I was involved in a video conference call a while back, wherein several OPs NCOs, Superintendents and Chiefs of Security Forces squadrons discussed (among many other things) the need to address load bearing equipment and capacity for the DAFP personnel (Dept. of the Air Force Police, see below) the bases are going to. During that conversation, questions were asked about how the individual officers would carry the weapon and ammunition required of a sentry working ECPs. Though they were to be uniformed and equipped much as civilian officers, for instance, in "LA Police blue", with only civilian LE type duty belts to carry it all, at least some would need to wear gear requiring additional real estate (particularly during elevated FPCons). I suggested and later wrote a memo explaining the HSGI Double-Decker Taco (which I've used, and liked) and the CMI Integrated Mag Pouch (which I've used, and liked), either of which could be used alongside magazine pouches or shingles as necessary to meet the garrison load-out required by regulation. Six months later, during a similar conversation, I repeated the suggestion. Last week I spoke with a DAFP officer (and former SFS E6) from an active duty base, who was still dealing with the issue. Apparently their S4 shop, at the direction of a civilian supervisor and caught off guard by the implementation of a program that they've known about for at least a year and a half, just picked up a Gall's magazine and started ordering things without doing any research. Today, in the hopes of helping resolve this desperate and completely understandable bureaucratic drama (insert sarcastic tone here), and perhaps provide some S4 somewhere with the info he needs to get where he wants to go, we're going to discuss the High Speed Gear Inc. "Taco".
The Taco has got to be one my favorite pieces of LBE ever, and judging by its popularity with shooters from all over (including our allies), I'm not alone. What's not to like about a magazine pouch that will accept just about any rifle or pistol mags (respectively) with just a little adjustment? Now, many of you are already running Tacos, or have at least heard of them, but for those of you who haven't, it's a 3" modular mag pouch that will hold AR mags (including P-Mags) or AK, FAL, G3, M14 and other mags, an iPhone or the Saiga 12. It will also hold radios, bangs and smoke grenades. They're made of Cordura and kydex with adjustable shock-cords. It's a pain in the rear to put in place, but once it's on there you don't have to switch anything out if you're alternating long gun platforms. If you use the Double-Decker Taco, you have similar options with pistol magazines. (In other words, you could have one guy carrying an AR15 and a Glock 21 while his partner carries a Kalash and a 1911, both wearing exactly the same duty belt and pouches.) It has tabs sewn in the top for bungee retainers if you want them, and loop vecro sewn on the back of the pouch for those who really like to lock their kit in. Obviously there are a number of other things that could be done with the modularity and versatility: I imagine there are EOD techs and engineers that could benefit from this sort of set up as well.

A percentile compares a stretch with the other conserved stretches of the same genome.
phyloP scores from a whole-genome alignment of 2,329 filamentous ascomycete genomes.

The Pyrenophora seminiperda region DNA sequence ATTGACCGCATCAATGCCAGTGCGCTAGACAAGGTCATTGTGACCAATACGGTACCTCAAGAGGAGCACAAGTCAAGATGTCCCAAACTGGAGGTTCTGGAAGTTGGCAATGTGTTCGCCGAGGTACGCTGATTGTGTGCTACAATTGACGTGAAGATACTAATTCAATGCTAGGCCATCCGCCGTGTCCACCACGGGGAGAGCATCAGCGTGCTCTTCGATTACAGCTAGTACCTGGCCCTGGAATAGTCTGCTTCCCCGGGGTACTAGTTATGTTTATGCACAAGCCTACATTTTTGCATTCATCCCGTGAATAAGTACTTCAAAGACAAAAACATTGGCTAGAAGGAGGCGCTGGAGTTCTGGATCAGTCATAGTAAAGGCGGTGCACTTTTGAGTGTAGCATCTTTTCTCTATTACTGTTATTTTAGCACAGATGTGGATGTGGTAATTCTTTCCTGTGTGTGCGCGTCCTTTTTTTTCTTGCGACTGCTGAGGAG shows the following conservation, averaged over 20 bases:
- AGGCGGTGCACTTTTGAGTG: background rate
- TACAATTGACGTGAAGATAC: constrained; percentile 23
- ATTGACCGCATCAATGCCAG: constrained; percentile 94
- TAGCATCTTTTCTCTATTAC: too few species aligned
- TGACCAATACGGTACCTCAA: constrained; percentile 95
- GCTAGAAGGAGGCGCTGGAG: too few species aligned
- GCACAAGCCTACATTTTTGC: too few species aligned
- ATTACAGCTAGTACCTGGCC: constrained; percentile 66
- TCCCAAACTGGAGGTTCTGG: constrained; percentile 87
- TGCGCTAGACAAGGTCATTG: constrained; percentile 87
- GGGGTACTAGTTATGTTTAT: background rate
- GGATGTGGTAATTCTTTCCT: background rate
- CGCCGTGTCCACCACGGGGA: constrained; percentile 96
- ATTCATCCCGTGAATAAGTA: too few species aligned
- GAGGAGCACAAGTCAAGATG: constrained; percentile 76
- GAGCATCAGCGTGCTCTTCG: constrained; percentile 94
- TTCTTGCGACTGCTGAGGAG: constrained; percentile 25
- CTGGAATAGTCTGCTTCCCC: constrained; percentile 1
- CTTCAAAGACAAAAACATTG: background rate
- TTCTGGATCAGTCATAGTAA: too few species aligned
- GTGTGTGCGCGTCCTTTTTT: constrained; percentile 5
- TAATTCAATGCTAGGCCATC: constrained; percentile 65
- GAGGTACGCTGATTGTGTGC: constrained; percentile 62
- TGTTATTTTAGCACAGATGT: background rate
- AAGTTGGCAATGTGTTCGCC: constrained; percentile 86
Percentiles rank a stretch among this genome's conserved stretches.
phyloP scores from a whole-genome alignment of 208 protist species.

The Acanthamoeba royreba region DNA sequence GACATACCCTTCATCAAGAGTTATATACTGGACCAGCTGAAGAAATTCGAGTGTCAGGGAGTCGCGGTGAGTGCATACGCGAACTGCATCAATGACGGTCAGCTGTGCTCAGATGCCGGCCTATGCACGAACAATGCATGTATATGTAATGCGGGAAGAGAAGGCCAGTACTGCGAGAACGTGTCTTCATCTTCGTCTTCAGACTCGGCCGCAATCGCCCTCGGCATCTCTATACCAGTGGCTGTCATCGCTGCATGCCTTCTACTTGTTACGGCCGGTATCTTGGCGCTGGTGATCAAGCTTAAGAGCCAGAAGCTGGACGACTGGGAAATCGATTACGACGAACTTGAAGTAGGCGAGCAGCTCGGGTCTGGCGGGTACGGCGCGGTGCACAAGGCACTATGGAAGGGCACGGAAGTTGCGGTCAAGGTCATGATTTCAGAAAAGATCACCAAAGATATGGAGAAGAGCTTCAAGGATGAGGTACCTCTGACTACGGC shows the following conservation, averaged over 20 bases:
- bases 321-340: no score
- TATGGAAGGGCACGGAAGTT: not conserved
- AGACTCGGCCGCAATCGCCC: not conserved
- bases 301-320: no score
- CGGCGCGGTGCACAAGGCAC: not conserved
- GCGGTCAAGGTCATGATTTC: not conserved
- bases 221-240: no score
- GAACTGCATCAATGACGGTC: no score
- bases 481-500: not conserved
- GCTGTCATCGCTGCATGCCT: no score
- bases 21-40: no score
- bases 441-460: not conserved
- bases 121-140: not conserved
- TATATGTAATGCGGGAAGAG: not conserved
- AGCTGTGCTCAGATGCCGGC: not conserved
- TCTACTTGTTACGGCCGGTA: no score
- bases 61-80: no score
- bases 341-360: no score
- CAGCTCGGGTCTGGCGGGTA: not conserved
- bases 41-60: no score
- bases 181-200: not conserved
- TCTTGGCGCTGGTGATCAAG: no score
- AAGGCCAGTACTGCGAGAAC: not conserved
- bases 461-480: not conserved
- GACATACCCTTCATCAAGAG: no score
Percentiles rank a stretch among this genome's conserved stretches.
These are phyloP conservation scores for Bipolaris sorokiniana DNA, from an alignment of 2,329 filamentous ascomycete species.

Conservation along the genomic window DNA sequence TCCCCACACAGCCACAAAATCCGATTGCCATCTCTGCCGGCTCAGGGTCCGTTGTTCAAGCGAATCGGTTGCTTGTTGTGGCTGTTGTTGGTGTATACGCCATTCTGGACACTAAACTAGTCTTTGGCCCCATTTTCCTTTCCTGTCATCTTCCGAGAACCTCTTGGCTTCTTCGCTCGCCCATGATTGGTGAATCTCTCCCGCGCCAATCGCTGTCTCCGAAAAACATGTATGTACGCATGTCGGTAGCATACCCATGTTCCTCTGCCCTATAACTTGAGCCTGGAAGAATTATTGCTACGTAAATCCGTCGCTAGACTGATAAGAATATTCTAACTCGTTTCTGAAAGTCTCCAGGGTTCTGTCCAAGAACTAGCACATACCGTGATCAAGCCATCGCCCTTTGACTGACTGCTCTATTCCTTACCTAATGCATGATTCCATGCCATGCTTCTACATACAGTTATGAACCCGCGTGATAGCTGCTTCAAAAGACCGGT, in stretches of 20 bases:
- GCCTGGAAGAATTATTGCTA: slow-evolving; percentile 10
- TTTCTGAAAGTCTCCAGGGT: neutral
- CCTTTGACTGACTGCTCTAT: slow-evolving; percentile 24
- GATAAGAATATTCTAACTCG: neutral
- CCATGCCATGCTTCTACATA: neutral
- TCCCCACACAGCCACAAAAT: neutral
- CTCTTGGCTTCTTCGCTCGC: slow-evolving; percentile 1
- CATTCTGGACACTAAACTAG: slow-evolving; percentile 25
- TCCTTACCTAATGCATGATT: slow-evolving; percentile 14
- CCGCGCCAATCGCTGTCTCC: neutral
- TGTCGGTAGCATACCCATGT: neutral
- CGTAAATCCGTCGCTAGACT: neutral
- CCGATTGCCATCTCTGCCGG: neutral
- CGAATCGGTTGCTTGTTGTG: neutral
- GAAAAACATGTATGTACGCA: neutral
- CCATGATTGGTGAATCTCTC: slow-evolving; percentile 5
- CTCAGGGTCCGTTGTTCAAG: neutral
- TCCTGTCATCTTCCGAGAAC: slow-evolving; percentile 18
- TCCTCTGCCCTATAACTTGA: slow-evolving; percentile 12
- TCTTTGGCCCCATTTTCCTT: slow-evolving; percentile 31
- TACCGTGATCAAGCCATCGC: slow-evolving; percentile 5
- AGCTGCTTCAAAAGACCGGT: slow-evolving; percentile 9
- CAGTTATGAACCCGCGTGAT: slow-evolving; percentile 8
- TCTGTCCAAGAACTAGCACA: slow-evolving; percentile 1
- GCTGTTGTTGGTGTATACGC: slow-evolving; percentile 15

There are reviews of the Taco all over the net if you want to look them up. You'll be hard pressed to find one that's negative. There are double mag Tacos, single rifle mag Tacos, single pistol mag Tacos and of course the Double Decker Taco,which is one pistol mag atop one rifle mag. (Photos in black courtesy of Triple Bravo.) Tacos of all varieties can be picked up in ATACS (including the new one here pretty quick), MC, Coy, OD and other colors as needed.
I hope you'll at least look at the Taco mag pouch if you've never run one. Who knows? Maybe some lucky DAF officers will even wind up with G-Code holsters on their gear. Stranger things have happened.
Note: If you are unfamiliar with the DAF program, the DAF cops will be replacing the contract security guards most bases have at their entry control points, which wouldn't be a bad idea if they were to be trained and certified by State or even Federal standards and commissioned as actual police officers. Unfortunately, AFI 31-128 aside, the program appears to be as vague and poorly standardized as one might expect in a service where each base is practically an individual fiefdom. The contract guards were originally brought on board to free up Security Forces personnel so they could spend more time doing more important things like CBTs (Computer Based Training) and fire extinguisher certification. Other times, they get to do CRTs (Combat Readiness Tasks) that will often be repeated during predeployment training. Alternately, this increases manning sufficiently to allow SFS personnel to attend Silver Flag Alpha, where they are able to learn one way of doing MOUT and convoys, then later go to Brave Defender (or another RTC/Regional Training Center) to learn an entirely different one. These are, of course, far more valuable investments in time and training resources than learning low light search techniques, effective MOUT TTPs, LE patrol tactics or anything resembling realistic live fire iterations. It's okay, though. It's not as though there were any real risks of a violent event on base, and the war's almost over, right?